This is a huge blow to businesses, which have spent years building their followers on Facebook; it’s as if the social network deleted their database … whoosh, out with the recycle bin. Facebook finally adopted the publishing model of the old school media: If you want to publicize your business, you have to pay.

Now to be fair, Facebook’s advertising features have some advantages offering effective options for businesses to reach potential customers. But that dream of going viral with a cool post, is just a dream now, as a business will have to pay to promote the announcement or boost it.

Now What?

Small business owners and restaurateurs will have to quickly re-evaluate their marketing plans for 2015. It’s important to continue posting news on Facebook, using it as a customer service tool to communicate directly with customers and upload a menu (a new feature).

The most important marketing investment should be on the company website, ensuring it’s optimized for search engines. Managing customer reviews is also critical to make sure customers are sharing their positive experiences, while minimizing damage from negative feedback.

Buying keywords on Google, Yahoo and Bing should also be a priority to capture potential customers who are in the market for a product or service. As far online advertising, the click-through rate for Facebook posts aren’t that much better than a targeted banner ad campaign. Don’t just throw around ad dollars; be strategic: measure, evaluate and constantly re-evaluate every ad you buy to maximize the return.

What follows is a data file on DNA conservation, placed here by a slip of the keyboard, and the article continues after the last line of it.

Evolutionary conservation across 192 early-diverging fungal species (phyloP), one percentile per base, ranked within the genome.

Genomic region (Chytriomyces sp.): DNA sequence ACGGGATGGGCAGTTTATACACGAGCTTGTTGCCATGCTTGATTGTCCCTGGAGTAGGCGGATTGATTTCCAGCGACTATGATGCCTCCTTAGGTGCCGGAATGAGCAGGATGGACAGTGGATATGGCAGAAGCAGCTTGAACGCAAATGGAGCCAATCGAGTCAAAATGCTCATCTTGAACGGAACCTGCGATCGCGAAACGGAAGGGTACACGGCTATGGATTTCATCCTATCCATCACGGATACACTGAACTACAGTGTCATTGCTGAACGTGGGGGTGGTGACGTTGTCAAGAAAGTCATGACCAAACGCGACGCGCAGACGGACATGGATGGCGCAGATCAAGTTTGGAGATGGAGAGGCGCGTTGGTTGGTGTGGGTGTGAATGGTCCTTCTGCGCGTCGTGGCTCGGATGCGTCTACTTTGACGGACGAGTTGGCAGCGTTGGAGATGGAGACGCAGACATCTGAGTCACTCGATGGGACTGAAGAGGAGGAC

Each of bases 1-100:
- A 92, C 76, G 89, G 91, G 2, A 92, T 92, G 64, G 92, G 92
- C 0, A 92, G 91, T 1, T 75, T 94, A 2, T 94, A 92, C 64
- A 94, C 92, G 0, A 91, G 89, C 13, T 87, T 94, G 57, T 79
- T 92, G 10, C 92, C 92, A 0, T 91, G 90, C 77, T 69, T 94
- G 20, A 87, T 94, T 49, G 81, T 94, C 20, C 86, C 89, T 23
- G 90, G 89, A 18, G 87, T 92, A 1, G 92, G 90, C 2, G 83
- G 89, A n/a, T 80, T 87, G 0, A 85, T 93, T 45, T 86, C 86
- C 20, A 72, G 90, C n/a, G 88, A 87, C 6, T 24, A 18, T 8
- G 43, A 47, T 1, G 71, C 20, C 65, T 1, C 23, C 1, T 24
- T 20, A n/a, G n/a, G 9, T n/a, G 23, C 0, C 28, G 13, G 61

Feb. 13, 2015 | by Ed Zimmerman

2014 Abby Awards

abby-awards-2014Bluewater Broadcasting, LLC a locally owned and operated radio group based in Montgomery, Alabama is proud to be the recipient of two 2014 Abby Awards from the Alabama’s Broadcasters Association; recognizing the best in Alabama Broadcasting.


  • 98.9 WBAM’S morning show host John Garrett won the prestigious “Best In Broadcasting” award for a medium market for the “Bama Country Morning Show with John Garrett”. Garrett has been part of the River Region radio landscape since 1992. John helped sign on WBAM as Bama Country in March of 2004 and returned to host morning drive in 2011.
  • Montgomery’s Alternative Rock Station, 104.9 The Gump picked up the Alabama Broadcasters Association award for “Best Medium Market Website”. At 1049thegump.com, listeners can find out “What’s up in the Gump” and hear the latest Alternative Rock music.